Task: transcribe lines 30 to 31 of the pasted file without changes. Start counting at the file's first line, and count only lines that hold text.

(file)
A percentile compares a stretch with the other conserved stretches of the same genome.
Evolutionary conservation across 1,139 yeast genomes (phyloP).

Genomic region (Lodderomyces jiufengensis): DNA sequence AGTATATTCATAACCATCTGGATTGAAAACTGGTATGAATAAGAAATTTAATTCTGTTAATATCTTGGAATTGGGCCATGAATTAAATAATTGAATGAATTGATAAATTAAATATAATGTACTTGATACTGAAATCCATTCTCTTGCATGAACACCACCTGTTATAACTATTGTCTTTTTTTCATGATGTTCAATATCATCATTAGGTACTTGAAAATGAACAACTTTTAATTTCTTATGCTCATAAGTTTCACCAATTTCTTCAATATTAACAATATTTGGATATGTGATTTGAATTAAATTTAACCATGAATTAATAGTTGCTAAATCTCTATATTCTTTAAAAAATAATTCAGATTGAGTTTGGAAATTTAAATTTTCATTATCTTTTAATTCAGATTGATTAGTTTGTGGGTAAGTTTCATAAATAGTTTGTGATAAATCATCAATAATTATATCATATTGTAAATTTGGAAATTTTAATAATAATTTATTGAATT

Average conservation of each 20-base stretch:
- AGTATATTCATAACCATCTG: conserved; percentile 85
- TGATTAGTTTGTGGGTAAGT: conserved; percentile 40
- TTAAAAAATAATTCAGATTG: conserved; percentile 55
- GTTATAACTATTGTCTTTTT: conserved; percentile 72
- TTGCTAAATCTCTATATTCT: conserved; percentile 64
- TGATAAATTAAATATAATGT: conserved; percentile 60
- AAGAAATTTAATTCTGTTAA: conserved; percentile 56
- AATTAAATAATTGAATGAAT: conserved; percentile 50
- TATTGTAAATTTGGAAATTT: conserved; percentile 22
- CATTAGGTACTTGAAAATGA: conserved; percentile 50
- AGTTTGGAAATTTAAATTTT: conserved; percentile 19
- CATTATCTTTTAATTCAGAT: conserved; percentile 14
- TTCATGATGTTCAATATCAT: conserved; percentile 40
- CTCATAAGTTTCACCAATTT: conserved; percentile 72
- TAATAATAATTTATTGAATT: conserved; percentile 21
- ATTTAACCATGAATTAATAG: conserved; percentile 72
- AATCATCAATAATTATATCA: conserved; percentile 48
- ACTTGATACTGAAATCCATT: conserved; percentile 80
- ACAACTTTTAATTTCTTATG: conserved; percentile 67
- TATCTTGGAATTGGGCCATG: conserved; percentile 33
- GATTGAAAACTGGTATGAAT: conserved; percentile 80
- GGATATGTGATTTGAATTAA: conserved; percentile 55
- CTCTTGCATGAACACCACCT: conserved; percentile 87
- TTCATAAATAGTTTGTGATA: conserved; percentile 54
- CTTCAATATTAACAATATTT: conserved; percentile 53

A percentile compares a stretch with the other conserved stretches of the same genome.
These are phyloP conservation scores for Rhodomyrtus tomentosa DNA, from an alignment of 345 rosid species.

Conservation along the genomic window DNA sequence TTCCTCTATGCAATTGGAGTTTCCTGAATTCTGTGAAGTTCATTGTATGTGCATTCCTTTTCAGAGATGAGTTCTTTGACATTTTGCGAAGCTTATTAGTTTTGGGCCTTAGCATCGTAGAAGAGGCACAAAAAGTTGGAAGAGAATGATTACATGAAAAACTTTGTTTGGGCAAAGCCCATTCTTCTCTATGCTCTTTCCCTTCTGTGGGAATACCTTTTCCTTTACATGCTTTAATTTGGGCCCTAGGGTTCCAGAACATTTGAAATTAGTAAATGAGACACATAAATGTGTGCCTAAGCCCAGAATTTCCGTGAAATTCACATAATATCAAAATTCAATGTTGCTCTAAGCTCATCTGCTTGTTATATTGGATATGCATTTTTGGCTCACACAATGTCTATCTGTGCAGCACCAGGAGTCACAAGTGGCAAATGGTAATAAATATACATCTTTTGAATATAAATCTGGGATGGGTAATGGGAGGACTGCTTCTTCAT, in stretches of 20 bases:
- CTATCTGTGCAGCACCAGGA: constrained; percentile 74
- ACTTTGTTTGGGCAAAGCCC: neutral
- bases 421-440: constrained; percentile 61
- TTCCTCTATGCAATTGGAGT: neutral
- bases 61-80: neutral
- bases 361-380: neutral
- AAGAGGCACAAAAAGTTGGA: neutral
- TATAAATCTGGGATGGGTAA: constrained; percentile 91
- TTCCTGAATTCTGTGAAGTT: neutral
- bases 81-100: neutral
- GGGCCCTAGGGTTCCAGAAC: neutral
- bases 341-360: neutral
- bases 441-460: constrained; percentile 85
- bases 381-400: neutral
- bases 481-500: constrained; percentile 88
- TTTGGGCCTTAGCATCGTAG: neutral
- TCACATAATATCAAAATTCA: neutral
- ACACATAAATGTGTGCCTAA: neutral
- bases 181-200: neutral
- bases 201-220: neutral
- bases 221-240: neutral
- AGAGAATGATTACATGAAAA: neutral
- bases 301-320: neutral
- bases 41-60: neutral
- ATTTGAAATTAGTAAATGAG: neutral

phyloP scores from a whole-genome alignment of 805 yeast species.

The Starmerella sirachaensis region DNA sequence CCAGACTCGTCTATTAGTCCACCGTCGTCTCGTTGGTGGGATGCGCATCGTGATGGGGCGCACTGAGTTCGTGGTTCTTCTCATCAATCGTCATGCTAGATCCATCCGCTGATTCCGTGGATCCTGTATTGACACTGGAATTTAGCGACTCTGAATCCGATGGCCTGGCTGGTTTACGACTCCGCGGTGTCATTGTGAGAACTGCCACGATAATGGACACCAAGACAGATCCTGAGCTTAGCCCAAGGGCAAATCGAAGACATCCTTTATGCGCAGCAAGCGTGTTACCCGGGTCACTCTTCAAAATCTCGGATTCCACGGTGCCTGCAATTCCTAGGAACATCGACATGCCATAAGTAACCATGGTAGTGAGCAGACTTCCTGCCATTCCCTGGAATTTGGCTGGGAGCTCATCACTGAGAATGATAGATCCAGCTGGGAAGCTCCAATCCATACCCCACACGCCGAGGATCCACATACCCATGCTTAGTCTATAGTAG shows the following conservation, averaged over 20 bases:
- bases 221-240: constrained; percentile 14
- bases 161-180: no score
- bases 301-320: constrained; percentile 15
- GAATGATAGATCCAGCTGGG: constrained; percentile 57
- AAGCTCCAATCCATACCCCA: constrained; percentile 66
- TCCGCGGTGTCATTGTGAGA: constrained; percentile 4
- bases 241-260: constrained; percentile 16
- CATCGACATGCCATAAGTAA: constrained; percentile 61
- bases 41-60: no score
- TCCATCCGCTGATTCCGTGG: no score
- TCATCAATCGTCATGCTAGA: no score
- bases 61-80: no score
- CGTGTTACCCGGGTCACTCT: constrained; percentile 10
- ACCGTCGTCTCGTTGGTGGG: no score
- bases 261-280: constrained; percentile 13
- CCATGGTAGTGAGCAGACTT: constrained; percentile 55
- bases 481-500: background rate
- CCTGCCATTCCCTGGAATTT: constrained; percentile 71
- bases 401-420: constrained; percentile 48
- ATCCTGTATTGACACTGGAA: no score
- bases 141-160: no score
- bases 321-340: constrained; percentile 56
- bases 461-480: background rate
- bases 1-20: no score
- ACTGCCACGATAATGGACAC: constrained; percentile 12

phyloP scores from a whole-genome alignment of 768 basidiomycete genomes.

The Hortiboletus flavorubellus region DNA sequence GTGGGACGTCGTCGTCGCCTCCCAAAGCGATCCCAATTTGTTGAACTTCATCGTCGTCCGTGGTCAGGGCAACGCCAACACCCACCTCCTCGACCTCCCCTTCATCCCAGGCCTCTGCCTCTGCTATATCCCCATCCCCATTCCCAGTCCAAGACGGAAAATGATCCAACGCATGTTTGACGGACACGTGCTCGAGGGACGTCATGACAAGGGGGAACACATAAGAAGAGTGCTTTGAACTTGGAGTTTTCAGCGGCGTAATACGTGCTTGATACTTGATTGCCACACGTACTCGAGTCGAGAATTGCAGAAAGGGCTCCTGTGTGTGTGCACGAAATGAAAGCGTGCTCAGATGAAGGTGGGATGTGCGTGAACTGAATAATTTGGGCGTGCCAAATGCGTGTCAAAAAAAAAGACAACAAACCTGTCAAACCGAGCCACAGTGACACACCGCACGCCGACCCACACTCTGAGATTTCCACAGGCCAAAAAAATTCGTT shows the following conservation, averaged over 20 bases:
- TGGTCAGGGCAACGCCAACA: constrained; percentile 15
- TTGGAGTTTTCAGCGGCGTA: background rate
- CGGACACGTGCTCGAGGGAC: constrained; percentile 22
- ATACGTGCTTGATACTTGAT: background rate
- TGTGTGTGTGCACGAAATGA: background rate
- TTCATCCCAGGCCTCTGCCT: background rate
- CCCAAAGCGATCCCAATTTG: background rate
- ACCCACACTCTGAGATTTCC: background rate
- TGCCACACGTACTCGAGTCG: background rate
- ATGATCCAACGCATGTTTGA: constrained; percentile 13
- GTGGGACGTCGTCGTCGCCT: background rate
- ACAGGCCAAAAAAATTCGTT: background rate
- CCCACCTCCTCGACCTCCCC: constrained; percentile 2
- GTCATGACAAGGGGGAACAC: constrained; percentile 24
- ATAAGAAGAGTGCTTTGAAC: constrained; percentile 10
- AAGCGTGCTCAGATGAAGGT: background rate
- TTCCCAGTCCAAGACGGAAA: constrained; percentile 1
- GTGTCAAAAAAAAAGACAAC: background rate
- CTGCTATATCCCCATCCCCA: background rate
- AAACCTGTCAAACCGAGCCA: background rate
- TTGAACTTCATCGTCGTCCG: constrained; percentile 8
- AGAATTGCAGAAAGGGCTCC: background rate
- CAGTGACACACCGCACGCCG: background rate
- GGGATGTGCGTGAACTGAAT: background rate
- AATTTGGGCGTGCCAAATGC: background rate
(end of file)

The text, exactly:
A percentile compares a stretch with the other conserved stretches of the same genome.
These are phyloP conservation scores for Rhodomyrtus tomentosa DNA, from an alignment of 345 rosid species.